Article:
After all that, no wonder he was a Lord and a Sir! With all the knighting and lording and sir-ing of which you are so familiar, Cherry, I’m sure you could teach us a LOT more than about this extraordinary man. But this is a good start. Armstrong is a good name, me-thinks. My ex-husband always called himself my “armstrong heater,” so I have a special bond to that name. HA! The things we remember. 🙂

    August 8, 2013 | Unregistered CommenterGinnie
    They always say…every house has a story!

    August 8, 2013 | Unregistered CommenterGotham Girl Aka Robin
    When I hear of stories like this about men or women who have truly changed the world, I always want to know more about their private lives. How they thought, loved, breathed, cried, laughed. Did they hug, were they loved? Did they love? I hope in this case that he loved and was loved in return. Then one could say he had not only a fulfilling life, but an extraordinary one as well…

    August 8, 2013 | Unregistered CommenterLisa Buie-Collard
    I’m with Lisa. I always wonder things like that too. The best history class that I ever had was all about just normal day-to-day life. Well, I guess my interest was peaked there because we actually learned about women in history in that class, which was a new awakening for me. I like that Armstrong did things to benefit his community after retirement. I wonder if that was actually the most enjoyable part of his life?

    August 8, 2013 | Unregistered CommenterMaery Rose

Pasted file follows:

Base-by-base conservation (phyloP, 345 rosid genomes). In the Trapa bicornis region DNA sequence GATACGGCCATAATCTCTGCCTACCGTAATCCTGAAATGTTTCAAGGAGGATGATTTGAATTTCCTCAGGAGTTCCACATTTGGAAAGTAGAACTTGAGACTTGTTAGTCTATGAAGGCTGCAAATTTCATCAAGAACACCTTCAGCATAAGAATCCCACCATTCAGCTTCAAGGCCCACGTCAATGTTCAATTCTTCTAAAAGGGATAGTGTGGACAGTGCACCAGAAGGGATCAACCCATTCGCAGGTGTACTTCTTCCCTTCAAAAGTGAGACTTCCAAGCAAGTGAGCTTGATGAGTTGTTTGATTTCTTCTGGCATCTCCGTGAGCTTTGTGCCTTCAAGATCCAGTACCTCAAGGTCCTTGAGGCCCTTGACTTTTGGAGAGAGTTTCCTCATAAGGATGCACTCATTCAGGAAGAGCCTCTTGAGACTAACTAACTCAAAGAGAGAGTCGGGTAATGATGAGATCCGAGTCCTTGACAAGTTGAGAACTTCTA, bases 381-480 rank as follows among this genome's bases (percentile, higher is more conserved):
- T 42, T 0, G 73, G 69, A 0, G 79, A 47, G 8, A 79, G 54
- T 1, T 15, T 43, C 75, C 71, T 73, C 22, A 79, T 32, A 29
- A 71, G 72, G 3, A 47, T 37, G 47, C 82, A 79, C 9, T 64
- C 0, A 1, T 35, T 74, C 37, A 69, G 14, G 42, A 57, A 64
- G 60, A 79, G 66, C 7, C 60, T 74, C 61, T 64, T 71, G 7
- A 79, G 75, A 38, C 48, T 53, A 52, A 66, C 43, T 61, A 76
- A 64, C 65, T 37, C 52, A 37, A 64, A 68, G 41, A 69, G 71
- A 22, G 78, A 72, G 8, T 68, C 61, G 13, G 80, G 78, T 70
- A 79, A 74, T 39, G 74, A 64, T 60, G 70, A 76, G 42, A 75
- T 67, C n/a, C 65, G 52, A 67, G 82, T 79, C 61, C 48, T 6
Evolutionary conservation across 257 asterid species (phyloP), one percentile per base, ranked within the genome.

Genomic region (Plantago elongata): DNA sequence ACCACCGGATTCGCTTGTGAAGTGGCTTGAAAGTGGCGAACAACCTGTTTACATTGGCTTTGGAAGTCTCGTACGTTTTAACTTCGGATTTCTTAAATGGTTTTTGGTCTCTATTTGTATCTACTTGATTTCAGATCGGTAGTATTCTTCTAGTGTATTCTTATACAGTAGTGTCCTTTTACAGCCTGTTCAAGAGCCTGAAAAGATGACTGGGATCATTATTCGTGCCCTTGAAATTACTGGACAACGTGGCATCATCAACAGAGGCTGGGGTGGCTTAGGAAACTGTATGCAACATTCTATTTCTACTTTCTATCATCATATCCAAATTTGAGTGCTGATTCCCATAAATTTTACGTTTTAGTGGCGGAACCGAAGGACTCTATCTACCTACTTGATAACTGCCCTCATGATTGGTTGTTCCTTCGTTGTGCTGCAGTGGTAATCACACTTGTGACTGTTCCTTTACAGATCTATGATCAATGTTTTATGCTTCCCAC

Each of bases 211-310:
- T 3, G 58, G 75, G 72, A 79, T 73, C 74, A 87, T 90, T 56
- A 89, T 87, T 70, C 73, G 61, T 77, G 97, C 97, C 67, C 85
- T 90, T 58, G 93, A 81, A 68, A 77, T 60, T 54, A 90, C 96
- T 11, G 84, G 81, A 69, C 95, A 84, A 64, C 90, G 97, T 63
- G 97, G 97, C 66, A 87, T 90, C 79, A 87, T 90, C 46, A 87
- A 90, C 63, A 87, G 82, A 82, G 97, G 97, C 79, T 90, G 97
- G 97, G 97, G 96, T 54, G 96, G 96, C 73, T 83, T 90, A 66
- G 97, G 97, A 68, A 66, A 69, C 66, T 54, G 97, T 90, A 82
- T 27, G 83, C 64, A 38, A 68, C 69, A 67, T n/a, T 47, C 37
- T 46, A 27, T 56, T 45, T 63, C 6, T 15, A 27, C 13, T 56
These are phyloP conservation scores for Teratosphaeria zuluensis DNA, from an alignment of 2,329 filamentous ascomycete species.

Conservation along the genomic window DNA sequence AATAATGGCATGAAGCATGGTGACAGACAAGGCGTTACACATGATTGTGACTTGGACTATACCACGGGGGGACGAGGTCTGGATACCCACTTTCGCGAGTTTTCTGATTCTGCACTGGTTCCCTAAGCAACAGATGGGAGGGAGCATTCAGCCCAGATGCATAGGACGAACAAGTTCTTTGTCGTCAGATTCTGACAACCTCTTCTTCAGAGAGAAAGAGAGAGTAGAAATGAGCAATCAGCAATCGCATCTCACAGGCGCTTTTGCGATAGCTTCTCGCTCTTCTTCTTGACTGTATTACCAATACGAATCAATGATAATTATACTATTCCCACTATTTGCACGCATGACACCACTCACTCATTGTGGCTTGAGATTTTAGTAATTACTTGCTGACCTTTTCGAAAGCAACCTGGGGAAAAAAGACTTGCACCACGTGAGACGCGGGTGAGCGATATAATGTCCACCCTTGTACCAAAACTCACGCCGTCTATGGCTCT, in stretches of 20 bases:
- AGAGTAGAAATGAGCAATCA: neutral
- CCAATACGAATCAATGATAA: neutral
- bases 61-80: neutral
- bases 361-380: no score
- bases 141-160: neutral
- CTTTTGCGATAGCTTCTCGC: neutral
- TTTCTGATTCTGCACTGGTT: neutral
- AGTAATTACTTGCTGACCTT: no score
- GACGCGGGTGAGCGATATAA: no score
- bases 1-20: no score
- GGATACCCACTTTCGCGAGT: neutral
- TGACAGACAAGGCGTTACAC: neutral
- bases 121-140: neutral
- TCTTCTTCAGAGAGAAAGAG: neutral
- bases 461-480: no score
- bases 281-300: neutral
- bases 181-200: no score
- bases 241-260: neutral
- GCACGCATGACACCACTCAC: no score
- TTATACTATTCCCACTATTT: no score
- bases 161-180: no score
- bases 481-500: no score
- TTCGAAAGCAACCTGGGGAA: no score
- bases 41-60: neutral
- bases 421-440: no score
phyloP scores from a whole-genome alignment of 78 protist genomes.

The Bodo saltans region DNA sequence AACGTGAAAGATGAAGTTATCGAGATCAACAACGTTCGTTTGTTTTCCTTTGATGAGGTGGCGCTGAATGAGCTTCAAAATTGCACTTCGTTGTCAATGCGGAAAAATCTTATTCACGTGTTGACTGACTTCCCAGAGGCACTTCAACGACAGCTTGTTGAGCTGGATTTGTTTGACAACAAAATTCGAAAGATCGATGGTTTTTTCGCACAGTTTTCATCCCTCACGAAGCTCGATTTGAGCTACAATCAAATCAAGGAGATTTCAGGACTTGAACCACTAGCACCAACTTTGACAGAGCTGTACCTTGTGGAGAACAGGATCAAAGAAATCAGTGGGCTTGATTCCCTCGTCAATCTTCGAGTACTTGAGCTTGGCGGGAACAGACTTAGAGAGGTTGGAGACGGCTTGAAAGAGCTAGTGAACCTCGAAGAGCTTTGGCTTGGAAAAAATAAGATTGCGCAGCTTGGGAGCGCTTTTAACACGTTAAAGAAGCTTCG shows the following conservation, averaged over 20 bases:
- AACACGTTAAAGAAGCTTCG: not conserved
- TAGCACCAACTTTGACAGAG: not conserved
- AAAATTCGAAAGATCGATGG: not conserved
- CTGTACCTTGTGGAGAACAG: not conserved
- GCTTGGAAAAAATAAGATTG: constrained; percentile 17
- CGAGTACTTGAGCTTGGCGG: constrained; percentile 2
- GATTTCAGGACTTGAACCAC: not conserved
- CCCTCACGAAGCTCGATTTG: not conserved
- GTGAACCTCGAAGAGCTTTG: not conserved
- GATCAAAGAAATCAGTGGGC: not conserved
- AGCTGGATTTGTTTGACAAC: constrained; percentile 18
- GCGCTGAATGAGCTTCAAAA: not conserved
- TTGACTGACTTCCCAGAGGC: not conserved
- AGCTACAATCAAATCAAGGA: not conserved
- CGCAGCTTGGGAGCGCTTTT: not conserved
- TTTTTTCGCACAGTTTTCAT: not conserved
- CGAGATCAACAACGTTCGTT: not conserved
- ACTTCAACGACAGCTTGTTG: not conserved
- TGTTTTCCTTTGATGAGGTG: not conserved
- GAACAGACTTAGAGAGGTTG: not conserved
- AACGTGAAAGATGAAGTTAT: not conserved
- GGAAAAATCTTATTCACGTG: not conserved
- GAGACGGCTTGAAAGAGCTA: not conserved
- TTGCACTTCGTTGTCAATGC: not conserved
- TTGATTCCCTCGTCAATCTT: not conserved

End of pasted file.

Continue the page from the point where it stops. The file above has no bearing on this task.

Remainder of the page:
Thank you for sharing. Is Craigside fairly close to you? You mention it is one of your favorite places, what is it that draws you to this particular place?

    August 8, 2013 | Unregistered CommenterSue
    I had seen some pictures of Cragside, but I had never known about the owner. Thank you for telling us about him.

    August 8, 2013 | Unregistered CommenterCarola
    grand old homes like that
    seem almost like characters themselves
    in the stories of our lives.
    beautiful.
    -Jennifer

    August 8, 2013 | Unregistered CommenterJennifer Richardson
    Thank you for this brief history of a man who obviously had a lot going on. Is his home open for tours? It would be so interesting to look inside, and also to learn about how it was powered by hydroelectricity. He must have been a fascinating person to know, I would imagine.

    August 10, 2013 | Unregistered CommenterSara
    Thank you for all your comments 🙂

    In answer to your questions…

    what is it that draws you to this particular place?

    I am drawn to that particular area of England because it feels like home, I am not sure why… Cragside itself is a fasinating place; Countryside, Nature, Technology, Innovation and an Extraordinary Man.

    Is his home open for tours?

    The home and surrouning countyside are owned by the National Trust and open to visitors, there is an entrance fee.

    August 10, 2013 | Unregistered CommenterCherryPie
    The palace of a modern magician! Love that description… 🙂 People like Lord William Armstrong change history for sure, I admire that inventiveness and persistence.

    August 11, 2013 | Unregistered CommenterPetra
    What a beautiful home – your picture is a teaser for wanting to see more. And I enjoyed reading about such a person. What a legacy to be able to leave behind – and what a place to retreat to.

    August 13, 2013 | Unregistered CommenterBarbara
    Yes, extraordinary, indeed. It sounds like a lovely place to visit, thank you for this little lesson in the history and beauty that reside there.

    August 15, 2013 | Unregistered CommenterKelly

Leave a Reply

Fill in your details below or click an icon to log in:

WordPress.com Logo

You are commenting using your WordPress.com account. Log Out / Change )

Twitter picture

You are commenting using your Twitter account. Log Out / Change )

Facebook photo

You are commenting using your Facebook account. Log Out / Change )

Google+ photo

You are commenting using your Google+ account. Log Out / Change )

Connecting to %s